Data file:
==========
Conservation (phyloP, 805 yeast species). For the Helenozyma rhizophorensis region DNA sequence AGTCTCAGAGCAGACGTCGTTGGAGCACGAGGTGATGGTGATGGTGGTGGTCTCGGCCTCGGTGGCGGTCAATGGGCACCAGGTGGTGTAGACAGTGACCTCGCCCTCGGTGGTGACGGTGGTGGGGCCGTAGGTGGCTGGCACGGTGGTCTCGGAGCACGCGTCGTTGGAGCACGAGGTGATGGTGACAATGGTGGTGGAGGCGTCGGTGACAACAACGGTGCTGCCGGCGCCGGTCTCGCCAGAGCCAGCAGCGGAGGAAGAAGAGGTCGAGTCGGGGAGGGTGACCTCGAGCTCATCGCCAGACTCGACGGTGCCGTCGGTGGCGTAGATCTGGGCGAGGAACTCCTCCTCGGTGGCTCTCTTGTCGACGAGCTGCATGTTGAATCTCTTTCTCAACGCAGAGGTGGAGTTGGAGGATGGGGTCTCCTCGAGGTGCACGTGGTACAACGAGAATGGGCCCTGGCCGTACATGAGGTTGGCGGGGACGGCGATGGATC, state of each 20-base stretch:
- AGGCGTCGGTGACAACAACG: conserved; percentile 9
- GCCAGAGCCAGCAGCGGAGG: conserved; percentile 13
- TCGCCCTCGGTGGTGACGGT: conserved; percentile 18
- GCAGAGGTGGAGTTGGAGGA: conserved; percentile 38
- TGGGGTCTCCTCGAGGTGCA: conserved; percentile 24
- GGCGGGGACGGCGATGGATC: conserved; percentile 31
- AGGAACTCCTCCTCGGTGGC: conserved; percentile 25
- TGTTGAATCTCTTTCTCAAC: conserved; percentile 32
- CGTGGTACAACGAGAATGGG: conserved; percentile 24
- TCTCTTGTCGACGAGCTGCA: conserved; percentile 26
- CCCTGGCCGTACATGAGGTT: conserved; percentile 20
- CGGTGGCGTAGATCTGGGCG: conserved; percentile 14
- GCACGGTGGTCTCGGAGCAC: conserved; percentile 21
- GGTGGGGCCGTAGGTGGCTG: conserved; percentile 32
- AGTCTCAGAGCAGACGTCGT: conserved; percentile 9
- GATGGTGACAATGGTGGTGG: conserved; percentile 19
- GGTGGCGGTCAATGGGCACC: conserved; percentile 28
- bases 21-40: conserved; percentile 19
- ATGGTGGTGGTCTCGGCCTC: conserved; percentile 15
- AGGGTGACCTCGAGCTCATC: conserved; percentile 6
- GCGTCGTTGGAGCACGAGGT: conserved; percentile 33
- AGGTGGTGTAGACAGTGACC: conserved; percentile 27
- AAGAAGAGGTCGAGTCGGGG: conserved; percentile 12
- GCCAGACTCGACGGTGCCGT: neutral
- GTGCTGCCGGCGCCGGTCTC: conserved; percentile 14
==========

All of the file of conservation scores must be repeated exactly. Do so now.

Conservation (phyloP, 805 yeast species). For the Helenozyma rhizophorensis region DNA sequence AGTCTCAGAGCAGACGTCGTTGGAGCACGAGGTGATGGTGATGGTGGTGGTCTCGGCCTCGGTGGCGGTCAATGGGCACCAGGTGGTGTAGACAGTGACCTCGCCCTCGGTGGTGACGGTGGTGGGGCCGTAGGTGGCTGGCACGGTGGTCTCGGAGCACGCGTCGTTGGAGCACGAGGTGATGGTGACAATGGTGGTGGAGGCGTCGGTGACAACAACGGTGCTGCCGGCGCCGGTCTCGCCAGAGCCAGCAGCGGAGGAAGAAGAGGTCGAGTCGGGGAGGGTGACCTCGAGCTCATCGCCAGACTCGACGGTGCCGTCGGTGGCGTAGATCTGGGCGAGGAACTCCTCCTCGGTGGCTCTCTTGTCGACGAGCTGCATGTTGAATCTCTTTCTCAACGCAGAGGTGGAGTTGGAGGATGGGGTCTCCTCGAGGTGCACGTGGTACAACGAGAATGGGCCCTGGCCGTACATGAGGTTGGCGGGGACGGCGATGGATC, state of each 20-base stretch:
- AGGCGTCGGTGACAACAACG: conserved; percentile 9
- GCCAGAGCCAGCAGCGGAGG: conserved; percentile 13
- TCGCCCTCGGTGGTGACGGT: conserved; percentile 18
- GCAGAGGTGGAGTTGGAGGA: conserved; percentile 38
- TGGGGTCTCCTCGAGGTGCA: conserved; percentile 24
- GGCGGGGACGGCGATGGATC: conserved; percentile 31
- AGGAACTCCTCCTCGGTGGC: conserved; percentile 25
- TGTTGAATCTCTTTCTCAAC: conserved; percentile 32
- CGTGGTACAACGAGAATGGG: conserved; percentile 24
- TCTCTTGTCGACGAGCTGCA: conserved; percentile 26
- CCCTGGCCGTACATGAGGTT: conserved; percentile 20
- CGGTGGCGTAGATCTGGGCG: conserved; percentile 14
- GCACGGTGGTCTCGGAGCAC: conserved; percentile 21
- GGTGGGGCCGTAGGTGGCTG: conserved; percentile 32
- AGTCTCAGAGCAGACGTCGT: conserved; percentile 9
- GATGGTGACAATGGTGGTGG: conserved; percentile 19
- GGTGGCGGTCAATGGGCACC: conserved; percentile 28
- bases 21-40: conserved; percentile 19
- ATGGTGGTGGTCTCGGCCTC: conserved; percentile 15
- AGGGTGACCTCGAGCTCATC: conserved; percentile 6
- GCGTCGTTGGAGCACGAGGT: conserved; percentile 33
- AGGTGGTGTAGACAGTGACC: conserved; percentile 27
- AAGAAGAGGTCGAGTCGGGG: conserved; percentile 12
- GCCAGACTCGACGGTGCCGT: neutral
- GTGCTGCCGGCGCCGGTCTC: conserved; percentile 14